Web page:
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China Environmental Health Project

China Environmental Health Project

In China, natural geologic conditions relating to the development of safe drinking water sources, as well as more widespread domestic and industrial air pollution from coal burning, have profound impacts on public health. Millions of people suffer from health problems and limits to economic development that result from widespread environmental problems. While remarkable economic growth and related quality of life impacts have to some degree transformed China's urban eastern provinces, tens of millions of rural residents, particularly in the southwest, survive below the country's poverty threshold of about 680 yuan (~$100) per year.

Following ten years of collaborative research in karst hydrogeology and geochemistry between Western Kentucky University (WKU), the Institute of Karst Geology in Guilin China, and Southwest University (SWU) in Chongqing China, in 2006 the China Environmental Health Project (CEHP) was initiated with major support from the US Agency for International Development and the ENVIRON Foundation. The goal of this project is to enhance the implementation of solutions to the complex environmentally-related public health problems of this region and enhance existing US-Chinese partnerships. Specifically, we aim to improve the quality of public health in China by building sustainable capacity through the engagement of Chinese scientists, students, local governments, and citizens in hands-on training.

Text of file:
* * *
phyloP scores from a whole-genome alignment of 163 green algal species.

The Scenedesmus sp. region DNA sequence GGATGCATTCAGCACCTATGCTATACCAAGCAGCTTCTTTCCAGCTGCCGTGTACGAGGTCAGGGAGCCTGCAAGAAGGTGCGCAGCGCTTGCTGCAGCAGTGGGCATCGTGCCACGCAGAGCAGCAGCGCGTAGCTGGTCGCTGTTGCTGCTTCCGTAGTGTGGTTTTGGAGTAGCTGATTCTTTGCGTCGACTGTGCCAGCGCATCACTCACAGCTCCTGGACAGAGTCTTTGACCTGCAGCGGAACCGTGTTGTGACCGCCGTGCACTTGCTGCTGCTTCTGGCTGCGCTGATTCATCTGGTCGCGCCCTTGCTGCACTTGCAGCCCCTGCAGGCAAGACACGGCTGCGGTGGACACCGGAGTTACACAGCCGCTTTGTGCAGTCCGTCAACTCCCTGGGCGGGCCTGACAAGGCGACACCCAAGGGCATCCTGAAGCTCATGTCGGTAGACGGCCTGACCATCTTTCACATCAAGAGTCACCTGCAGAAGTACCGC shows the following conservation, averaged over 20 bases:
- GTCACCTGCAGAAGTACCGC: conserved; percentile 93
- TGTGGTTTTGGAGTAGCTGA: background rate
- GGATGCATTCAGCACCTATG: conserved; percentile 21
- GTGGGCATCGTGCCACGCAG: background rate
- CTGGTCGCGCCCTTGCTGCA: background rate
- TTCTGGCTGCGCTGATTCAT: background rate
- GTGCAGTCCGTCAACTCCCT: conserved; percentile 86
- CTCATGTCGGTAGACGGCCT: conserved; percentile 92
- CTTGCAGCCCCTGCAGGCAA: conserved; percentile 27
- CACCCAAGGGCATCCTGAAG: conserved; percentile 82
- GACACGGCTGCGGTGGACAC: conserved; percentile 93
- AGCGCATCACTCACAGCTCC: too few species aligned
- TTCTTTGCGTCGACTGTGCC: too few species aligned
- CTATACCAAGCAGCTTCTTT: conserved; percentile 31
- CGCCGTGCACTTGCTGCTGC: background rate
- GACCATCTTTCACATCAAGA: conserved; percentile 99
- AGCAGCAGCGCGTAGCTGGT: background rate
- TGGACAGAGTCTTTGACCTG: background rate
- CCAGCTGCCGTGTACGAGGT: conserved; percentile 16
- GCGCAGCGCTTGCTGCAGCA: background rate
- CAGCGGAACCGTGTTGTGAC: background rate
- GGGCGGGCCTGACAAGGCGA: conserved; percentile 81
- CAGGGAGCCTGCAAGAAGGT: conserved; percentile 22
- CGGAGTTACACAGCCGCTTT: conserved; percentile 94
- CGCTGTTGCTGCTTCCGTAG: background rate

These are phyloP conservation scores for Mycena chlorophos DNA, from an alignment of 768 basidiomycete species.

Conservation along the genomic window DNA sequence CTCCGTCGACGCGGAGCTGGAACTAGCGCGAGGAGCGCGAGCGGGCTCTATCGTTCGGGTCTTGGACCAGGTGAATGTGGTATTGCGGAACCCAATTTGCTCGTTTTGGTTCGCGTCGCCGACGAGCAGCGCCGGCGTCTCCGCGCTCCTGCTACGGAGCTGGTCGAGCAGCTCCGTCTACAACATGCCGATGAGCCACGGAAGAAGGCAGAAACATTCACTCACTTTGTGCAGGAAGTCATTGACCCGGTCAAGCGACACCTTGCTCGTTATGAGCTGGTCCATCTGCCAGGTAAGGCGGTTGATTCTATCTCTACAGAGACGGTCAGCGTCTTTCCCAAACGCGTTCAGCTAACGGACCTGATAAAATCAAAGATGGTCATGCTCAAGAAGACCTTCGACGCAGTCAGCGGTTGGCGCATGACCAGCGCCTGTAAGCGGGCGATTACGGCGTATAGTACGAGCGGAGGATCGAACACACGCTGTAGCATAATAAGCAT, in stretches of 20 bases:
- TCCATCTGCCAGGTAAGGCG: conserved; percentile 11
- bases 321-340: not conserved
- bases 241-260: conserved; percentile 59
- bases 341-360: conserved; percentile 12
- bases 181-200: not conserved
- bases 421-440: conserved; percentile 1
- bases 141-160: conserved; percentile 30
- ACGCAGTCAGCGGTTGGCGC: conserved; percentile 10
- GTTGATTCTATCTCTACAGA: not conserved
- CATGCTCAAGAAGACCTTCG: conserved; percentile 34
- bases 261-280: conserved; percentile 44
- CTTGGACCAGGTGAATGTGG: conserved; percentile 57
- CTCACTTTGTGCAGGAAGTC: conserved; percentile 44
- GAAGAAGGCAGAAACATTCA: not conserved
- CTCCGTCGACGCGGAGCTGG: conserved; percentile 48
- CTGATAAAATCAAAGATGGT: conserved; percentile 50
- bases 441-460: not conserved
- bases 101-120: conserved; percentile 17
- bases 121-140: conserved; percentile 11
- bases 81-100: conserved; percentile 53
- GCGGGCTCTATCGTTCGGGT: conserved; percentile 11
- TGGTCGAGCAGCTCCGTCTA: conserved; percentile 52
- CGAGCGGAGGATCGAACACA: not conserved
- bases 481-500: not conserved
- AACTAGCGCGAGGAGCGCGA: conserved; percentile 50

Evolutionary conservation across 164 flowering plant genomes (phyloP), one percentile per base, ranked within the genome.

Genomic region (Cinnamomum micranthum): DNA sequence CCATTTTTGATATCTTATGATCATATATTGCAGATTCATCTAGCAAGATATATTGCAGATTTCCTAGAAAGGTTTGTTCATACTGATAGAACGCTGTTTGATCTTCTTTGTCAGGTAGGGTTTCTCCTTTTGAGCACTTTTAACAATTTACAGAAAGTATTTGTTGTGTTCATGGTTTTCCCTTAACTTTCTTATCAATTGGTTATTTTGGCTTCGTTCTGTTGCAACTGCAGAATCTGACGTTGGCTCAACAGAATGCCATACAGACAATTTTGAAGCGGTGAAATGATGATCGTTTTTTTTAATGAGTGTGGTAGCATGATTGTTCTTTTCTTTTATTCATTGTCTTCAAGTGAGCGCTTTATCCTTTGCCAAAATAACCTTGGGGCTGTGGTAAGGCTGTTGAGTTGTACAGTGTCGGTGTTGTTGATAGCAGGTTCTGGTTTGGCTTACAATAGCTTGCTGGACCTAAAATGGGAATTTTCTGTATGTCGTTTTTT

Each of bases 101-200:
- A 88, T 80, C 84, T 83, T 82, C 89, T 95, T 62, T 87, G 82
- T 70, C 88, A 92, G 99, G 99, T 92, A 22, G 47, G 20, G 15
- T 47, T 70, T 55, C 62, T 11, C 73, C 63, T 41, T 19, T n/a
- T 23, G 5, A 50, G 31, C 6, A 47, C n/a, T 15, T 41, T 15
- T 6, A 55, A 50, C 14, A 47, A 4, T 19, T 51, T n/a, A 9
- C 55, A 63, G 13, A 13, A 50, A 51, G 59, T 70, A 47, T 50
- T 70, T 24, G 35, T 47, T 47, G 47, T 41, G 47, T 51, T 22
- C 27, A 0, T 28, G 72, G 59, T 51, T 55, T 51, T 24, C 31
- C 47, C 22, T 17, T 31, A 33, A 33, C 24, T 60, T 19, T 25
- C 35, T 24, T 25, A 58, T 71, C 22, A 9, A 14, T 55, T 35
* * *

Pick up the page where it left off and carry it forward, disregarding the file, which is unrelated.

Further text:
Specifically, the technical focus of the project is two-fold: 1) to find solutions to water access and quality issues that exist in the karst regions of southwest China, and 2) address air quality issues in China that arise from coal-related emissions. To date, with regard to water sustainability, we have developed a program to improve environmental/public health conditions with regard to karst water supply through an academic partnership with SWU along with A Child's Right and the China Environment Forum at the Woodrow Wilson International Center for Scholars.

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 Last Modified 9/24/14